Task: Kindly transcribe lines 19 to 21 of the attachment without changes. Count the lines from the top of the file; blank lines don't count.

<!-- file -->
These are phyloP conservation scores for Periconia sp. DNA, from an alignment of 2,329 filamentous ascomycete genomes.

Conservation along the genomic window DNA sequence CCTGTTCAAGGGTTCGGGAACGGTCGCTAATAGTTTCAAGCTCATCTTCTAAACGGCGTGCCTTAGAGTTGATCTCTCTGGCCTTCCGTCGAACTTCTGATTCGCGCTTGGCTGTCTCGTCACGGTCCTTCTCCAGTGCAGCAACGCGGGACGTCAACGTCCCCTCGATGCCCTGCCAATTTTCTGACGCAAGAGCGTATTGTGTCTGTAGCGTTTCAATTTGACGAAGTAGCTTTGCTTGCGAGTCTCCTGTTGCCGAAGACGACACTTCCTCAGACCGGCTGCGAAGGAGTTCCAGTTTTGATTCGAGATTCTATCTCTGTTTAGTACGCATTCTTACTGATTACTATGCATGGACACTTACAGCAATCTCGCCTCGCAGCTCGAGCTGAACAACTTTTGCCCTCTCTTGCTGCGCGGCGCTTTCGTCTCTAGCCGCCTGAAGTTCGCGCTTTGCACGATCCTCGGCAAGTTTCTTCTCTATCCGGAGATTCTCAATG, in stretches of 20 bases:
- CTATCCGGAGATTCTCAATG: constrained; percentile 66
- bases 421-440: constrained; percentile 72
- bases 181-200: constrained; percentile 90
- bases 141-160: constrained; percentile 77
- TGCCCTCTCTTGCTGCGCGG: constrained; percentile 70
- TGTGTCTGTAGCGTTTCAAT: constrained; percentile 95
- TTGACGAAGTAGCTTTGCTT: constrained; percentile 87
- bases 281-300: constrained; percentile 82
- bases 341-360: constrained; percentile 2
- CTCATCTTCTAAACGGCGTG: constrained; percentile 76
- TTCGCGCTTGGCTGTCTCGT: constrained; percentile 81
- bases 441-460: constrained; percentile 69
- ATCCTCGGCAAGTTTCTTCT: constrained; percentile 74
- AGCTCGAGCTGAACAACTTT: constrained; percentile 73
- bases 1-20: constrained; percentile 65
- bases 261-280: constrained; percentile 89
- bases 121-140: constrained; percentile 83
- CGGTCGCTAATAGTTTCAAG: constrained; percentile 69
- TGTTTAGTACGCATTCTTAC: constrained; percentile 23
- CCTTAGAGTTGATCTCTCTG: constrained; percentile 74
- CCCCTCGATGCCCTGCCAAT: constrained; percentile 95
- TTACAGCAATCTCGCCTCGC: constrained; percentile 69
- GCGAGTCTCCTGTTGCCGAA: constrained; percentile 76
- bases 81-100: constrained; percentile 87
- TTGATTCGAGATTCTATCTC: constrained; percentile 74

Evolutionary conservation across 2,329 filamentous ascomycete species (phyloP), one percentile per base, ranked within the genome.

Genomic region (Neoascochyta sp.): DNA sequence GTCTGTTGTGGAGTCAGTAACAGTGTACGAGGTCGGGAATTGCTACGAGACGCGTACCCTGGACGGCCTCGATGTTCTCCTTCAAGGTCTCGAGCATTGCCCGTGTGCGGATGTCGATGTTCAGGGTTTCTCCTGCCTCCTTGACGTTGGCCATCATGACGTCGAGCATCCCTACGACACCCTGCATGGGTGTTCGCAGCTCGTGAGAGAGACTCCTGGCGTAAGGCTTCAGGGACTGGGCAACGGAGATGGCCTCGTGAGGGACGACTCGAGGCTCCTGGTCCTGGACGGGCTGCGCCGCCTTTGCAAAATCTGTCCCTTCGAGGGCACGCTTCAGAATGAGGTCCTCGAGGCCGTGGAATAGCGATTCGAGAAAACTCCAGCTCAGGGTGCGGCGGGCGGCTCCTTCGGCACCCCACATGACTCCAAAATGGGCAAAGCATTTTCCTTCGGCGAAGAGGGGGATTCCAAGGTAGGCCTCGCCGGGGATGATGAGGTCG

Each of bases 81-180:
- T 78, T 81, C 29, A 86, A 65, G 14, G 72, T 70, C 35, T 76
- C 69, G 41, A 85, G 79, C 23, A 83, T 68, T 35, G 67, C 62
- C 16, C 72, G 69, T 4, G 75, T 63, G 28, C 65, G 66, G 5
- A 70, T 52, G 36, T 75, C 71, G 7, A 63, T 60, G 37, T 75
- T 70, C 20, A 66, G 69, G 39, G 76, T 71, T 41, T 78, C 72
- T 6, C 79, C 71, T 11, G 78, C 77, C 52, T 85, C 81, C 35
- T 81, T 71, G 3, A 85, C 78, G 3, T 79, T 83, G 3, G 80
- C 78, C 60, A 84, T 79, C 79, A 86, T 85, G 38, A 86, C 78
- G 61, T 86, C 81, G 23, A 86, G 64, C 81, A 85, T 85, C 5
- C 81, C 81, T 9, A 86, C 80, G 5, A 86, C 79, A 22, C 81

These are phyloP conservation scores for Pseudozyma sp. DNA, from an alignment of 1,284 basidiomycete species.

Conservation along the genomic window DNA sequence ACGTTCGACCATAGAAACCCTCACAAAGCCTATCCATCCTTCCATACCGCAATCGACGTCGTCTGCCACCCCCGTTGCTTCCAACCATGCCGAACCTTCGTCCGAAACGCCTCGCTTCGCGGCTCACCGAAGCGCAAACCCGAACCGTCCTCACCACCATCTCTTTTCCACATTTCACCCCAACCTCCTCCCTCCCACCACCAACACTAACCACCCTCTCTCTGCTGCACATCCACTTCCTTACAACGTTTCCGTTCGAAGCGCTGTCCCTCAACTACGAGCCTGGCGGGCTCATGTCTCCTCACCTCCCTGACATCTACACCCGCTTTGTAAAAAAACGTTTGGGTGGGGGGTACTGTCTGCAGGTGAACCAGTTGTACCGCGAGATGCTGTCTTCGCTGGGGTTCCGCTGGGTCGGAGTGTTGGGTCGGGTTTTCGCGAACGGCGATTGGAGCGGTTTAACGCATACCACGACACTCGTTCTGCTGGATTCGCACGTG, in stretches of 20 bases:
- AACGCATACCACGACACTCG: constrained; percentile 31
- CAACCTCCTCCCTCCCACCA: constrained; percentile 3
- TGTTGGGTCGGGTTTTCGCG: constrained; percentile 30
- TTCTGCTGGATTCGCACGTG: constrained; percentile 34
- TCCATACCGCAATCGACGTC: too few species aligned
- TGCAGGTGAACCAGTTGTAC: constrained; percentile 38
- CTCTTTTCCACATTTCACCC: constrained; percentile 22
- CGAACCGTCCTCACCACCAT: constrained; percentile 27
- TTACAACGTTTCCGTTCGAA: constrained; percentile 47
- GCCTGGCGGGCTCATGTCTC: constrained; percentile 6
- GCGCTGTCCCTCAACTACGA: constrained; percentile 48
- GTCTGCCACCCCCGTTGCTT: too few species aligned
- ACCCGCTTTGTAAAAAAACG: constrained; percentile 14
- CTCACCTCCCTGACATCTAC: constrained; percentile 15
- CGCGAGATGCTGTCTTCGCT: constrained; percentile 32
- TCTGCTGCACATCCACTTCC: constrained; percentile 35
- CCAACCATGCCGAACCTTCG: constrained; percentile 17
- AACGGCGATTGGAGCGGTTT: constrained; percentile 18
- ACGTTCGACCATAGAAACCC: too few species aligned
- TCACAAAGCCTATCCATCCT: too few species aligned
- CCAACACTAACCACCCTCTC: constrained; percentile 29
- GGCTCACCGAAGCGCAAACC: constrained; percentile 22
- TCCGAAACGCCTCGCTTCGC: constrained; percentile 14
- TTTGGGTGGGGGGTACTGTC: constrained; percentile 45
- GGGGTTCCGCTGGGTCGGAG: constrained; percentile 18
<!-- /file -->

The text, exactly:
- bases 121-140: constrained; percentile 83
- CGGTCGCTAATAGTTTCAAG: constrained; percentile 69
- TGTTTAGTACGCATTCTTAC: constrained; percentile 23